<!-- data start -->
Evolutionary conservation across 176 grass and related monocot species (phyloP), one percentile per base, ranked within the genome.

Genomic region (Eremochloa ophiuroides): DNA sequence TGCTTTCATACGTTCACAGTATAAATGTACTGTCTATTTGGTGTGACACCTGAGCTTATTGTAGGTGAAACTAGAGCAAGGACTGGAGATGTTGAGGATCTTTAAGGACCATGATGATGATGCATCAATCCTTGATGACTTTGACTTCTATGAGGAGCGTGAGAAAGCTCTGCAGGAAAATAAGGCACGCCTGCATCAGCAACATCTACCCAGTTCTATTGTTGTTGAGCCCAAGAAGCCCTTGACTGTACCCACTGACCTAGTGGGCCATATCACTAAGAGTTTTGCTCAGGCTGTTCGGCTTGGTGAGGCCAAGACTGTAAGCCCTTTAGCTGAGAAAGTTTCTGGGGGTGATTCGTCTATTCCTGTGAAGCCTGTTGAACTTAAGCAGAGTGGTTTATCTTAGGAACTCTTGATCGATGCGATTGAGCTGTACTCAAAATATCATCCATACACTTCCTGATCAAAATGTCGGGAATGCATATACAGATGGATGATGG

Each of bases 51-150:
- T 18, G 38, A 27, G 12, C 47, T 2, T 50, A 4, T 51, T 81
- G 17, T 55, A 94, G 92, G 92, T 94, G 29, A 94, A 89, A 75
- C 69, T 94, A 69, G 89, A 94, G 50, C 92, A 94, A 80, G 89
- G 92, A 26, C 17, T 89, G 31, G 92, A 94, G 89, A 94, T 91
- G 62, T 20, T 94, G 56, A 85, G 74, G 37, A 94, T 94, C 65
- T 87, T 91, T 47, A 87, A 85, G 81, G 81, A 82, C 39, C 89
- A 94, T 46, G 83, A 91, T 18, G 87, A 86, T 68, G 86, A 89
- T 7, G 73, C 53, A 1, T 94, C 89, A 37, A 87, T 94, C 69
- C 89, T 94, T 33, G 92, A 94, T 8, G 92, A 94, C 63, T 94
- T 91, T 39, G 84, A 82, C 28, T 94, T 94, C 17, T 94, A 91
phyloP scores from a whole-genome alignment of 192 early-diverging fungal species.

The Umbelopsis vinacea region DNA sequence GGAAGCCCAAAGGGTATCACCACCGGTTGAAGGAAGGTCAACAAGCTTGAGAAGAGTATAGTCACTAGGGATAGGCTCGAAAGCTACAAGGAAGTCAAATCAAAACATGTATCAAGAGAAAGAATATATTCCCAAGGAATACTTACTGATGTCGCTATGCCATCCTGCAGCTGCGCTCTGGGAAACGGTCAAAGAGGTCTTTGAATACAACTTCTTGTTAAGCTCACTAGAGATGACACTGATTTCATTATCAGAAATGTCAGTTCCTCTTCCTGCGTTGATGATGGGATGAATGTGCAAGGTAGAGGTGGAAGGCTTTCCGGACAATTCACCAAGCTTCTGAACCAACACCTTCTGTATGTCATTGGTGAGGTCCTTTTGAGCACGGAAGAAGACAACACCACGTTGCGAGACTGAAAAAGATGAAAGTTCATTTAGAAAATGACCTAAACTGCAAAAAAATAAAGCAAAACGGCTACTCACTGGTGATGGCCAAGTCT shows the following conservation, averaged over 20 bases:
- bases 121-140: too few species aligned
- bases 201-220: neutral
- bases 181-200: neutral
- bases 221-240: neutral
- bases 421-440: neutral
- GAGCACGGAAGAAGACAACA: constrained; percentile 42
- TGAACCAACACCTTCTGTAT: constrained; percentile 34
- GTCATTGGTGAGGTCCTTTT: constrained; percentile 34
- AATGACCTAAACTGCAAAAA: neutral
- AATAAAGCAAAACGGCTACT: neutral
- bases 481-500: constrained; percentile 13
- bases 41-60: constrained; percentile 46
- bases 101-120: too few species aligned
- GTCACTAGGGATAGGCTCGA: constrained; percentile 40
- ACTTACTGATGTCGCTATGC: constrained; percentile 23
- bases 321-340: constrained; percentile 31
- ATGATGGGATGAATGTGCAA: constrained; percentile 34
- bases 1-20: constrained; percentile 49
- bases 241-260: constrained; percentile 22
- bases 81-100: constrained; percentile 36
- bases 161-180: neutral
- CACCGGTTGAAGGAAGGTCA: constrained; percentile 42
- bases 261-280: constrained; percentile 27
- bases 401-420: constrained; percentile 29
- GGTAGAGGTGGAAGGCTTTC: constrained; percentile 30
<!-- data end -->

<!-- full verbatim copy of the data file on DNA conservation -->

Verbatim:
Evolutionary conservation across 176 grass and related monocot species (phyloP), one percentile per base, ranked within the genome.

Genomic region (Eremochloa ophiuroides): DNA sequence TGCTTTCATACGTTCACAGTATAAATGTACTGTCTATTTGGTGTGACACCTGAGCTTATTGTAGGTGAAACTAGAGCAAGGACTGGAGATGTTGAGGATCTTTAAGGACCATGATGATGATGCATCAATCCTTGATGACTTTGACTTCTATGAGGAGCGTGAGAAAGCTCTGCAGGAAAATAAGGCACGCCTGCATCAGCAACATCTACCCAGTTCTATTGTTGTTGAGCCCAAGAAGCCCTTGACTGTACCCACTGACCTAGTGGGCCATATCACTAAGAGTTTTGCTCAGGCTGTTCGGCTTGGTGAGGCCAAGACTGTAAGCCCTTTAGCTGAGAAAGTTTCTGGGGGTGATTCGTCTATTCCTGTGAAGCCTGTTGAACTTAAGCAGAGTGGTTTATCTTAGGAACTCTTGATCGATGCGATTGAGCTGTACTCAAAATATCATCCATACACTTCCTGATCAAAATGTCGGGAATGCATATACAGATGGATGATGG

Each of bases 51-150:
- T 18, G 38, A 27, G 12, C 47, T 2, T 50, A 4, T 51, T 81
- G 17, T 55, A 94, G 92, G 92, T 94, G 29, A 94, A 89, A 75
- C 69, T 94, A 69, G 89, A 94, G 50, C 92, A 94, A 80, G 89
- G 92, A 26, C 17, T 89, G 31, G 92, A 94, G 89, A 94, T 91
- G 62, T 20, T 94, G 56, A 85, G 74, G 37, A 94, T 94, C 65
- T 87, T 91, T 47, A 87, A 85, G 81, G 81, A 82, C 39, C 89
- A 94, T 46, G 83, A 91, T 18, G 87, A 86, T 68, G 86, A 89
- T 7, G 73, C 53, A 1, T 94, C 89, A 37, A 87, T 94, C 69
- C 89, T 94, T 33, G 92, A 94, T 8, G 92, A 94, C 63, T 94
- T 91, T 39, G 84, A 82, C 28, T 94, T 94, C 17, T 94, A 91
phyloP scores from a whole-genome alignment of 192 early-diverging fungal species.

The Umbelopsis vinacea region DNA sequence GGAAGCCCAAAGGGTATCACCACCGGTTGAAGGAAGGTCAACAAGCTTGAGAAGAGTATAGTCACTAGGGATAGGCTCGAAAGCTACAAGGAAGTCAAATCAAAACATGTATCAAGAGAAAGAATATATTCCCAAGGAATACTTACTGATGTCGCTATGCCATCCTGCAGCTGCGCTCTGGGAAACGGTCAAAGAGGTCTTTGAATACAACTTCTTGTTAAGCTCACTAGAGATGACACTGATTTCATTATCAGAAATGTCAGTTCCTCTTCCTGCGTTGATGATGGGATGAATGTGCAAGGTAGAGGTGGAAGGCTTTCCGGACAATTCACCAAGCTTCTGAACCAACACCTTCTGTATGTCATTGGTGAGGTCCTTTTGAGCACGGAAGAAGACAACACCACGTTGCGAGACTGAAAAAGATGAAAGTTCATTTAGAAAATGACCTAAACTGCAAAAAAATAAAGCAAAACGGCTACTCACTGGTGATGGCCAAGTCT shows the following conservation, averaged over 20 bases:
- bases 121-140: too few species aligned
- bases 201-220: neutral
- bases 181-200: neutral
- bases 221-240: neutral
- bases 421-440: neutral
- GAGCACGGAAGAAGACAACA: constrained; percentile 42
- TGAACCAACACCTTCTGTAT: constrained; percentile 34
- GTCATTGGTGAGGTCCTTTT: constrained; percentile 34
- AATGACCTAAACTGCAAAAA: neutral
- AATAAAGCAAAACGGCTACT: neutral
- bases 481-500: constrained; percentile 13
- bases 41-60: constrained; percentile 46
- bases 101-120: too few species aligned
- GTCACTAGGGATAGGCTCGA: constrained; percentile 40
- ACTTACTGATGTCGCTATGC: constrained; percentile 23
- bases 321-340: constrained; percentile 31
- ATGATGGGATGAATGTGCAA: constrained; percentile 34
- bases 1-20: constrained; percentile 49
- bases 241-260: constrained; percentile 22
- bases 81-100: constrained; percentile 36
- bases 161-180: neutral
- CACCGGTTGAAGGAAGGTCA: constrained; percentile 42
- bases 261-280: constrained; percentile 27
- bases 401-420: constrained; percentile 29
- GGTAGAGGTGGAAGGCTTTC: constrained; percentile 30